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A strain of Saccharomyces cerevisiae, defective in small subunit ribosomal RNA processing, has a mutation in YOR145c ORF that converts Gly235 to Asp. Yor145c is a nucleolar protein required for cell viability and has been reported recently to be present in 90S pre-ribosomal particles. The Gly235Asp mutation in YOR145c is found in a KH-type RNA-binding domain and causes a marked deficiency in 18S rRNA production. Detailed studies by northern blotting and primer extension analyses show that the mutant strain impairs the early pre-rRNA processing cleavage essentially at sites A1 and A2, leading to accumulation of a 22S dead-end processing product that is found in only a few rRNA processing mutants. Furthermore, U3, U14, snR10 and snR30 snoRNAs, involved in early pre-rRNA cleavages, are not destabilized by the YOR145c mutation. As the protein encoded by YOR145c is found in pre-ribosomal particles and the mutant strain is defective in ribosomal RNA processing, we have renamed it as RRP20.
The synthesis of ribosomes is a major indispensable cellular activity as ribosomes are one of the key components of translation. In eukaryotes, ribosomal subunit biogenesis is a highly conserved process that occurs mainly in the nucleolus, a specialized compartment of the nucleus (1). The process starts with transcription of rDNA by RNA polymerases I and III and is followed by maturation of the transcripts through a complex pre-rRNA processing pathway (2). Processing events do not take place on ‘naked rRNAs’ but occur within dynamic pre-ribosomal particles containing various cis-acting and trans-acting factors. Thus, the formation of these particles is important for the production of mature cytoplasmic ribosomal subunits. To date, most of the current knowledge on eukaryotic ribosomal biogenesis comes from studies on the yeast Saccharomyces cerevisiae. This organism is well-suited for the study of ribosomal biogenesis as it allows the combined use of genetic and biochemical tools. In addition, a large number of ribosome processing factors characterized in yeast have homologs in many other eukaryotes (recent reviews in 3,4)
In yeast, the large ribosomal subunit of 60S contains three rRNA species (25S, 5.8S and 5S) plus 46 r-proteins, while the small ribosomal subunit of 40S is composed of one rRNA (18S) and 32 r-proteins (5). The 18S, 5.8S and 25S rRNAs are co-transcribed as a single large 35S precursor where the mature rRNA sequences are separated by two internal spacers (ITS1 and ITS2) and are flanked by two external spacers (5′-ETS and 3′-ETS) (Fig. (Fig.3).3). The primary transcript precursor undergoes covalent modifications such as base and ribose methylation and pseudouridinylation (4), as well as a series of endo- and exonucleolytic cleavages. The maturation process of pre-rRNAs is intimately linked to the assembly of ribosomal proteins to generate the 60S and 40S pre-subunits and finally mature ribosomes.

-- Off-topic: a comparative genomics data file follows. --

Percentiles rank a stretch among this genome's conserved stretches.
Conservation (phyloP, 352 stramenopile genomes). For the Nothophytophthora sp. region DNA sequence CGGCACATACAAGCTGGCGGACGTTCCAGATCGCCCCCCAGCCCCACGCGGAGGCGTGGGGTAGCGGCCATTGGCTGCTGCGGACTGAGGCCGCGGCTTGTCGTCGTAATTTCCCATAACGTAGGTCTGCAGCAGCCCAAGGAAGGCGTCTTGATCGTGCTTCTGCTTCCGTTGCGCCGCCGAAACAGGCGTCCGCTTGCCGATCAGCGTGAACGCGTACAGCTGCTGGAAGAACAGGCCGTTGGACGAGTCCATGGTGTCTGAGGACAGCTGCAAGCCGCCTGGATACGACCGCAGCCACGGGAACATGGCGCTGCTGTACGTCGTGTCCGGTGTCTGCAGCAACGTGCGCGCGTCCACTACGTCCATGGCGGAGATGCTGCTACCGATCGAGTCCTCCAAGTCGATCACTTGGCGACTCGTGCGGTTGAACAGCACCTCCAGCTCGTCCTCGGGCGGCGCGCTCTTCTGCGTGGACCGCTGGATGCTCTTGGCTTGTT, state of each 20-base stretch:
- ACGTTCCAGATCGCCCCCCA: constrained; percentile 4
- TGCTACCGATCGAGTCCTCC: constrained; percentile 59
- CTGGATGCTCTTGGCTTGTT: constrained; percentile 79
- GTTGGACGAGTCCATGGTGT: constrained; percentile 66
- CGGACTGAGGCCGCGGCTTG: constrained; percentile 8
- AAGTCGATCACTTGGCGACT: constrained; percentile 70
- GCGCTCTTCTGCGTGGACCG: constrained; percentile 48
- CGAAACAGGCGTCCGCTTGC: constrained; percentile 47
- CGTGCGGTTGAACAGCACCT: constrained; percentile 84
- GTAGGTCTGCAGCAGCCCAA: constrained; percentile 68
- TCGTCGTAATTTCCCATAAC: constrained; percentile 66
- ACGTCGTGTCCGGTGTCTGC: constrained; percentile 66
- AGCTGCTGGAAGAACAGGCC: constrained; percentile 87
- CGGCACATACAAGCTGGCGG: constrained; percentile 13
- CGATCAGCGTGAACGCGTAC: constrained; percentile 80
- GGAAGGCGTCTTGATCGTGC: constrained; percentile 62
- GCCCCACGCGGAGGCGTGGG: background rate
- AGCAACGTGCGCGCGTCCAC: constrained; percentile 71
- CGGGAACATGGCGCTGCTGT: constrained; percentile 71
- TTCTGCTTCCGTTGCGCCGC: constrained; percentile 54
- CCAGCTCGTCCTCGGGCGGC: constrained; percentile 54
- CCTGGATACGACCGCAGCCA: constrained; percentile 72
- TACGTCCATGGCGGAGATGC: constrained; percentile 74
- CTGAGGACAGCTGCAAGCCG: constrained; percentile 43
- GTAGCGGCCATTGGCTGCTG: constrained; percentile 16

Although the pre-rRNA processing pathway is fairly well understood, the pathway of ribosomal assembly has been a ‘black box’ for a long time. However, successful large-scale purifications of distinct pre-ribosomal particles have recently provided several important insights into ribosomal assembly (6–11, reviewed in 12,13). Additionally, a number of novel proteins potentially associated with ribosomal biogenesis have been discovered. The study of purified 90S pre-ribosome particle has shown that besides 35S pre-rRNA precursor, it contains more than 30 non-ribosomal proteins, including components required for 18S synthesis, 40S biogenesis, U3-specific proteins and a few pre-60S processing factors (7). Among the newly identified proteins, Yor145c, an essential protein of unknown function, has also been isolated.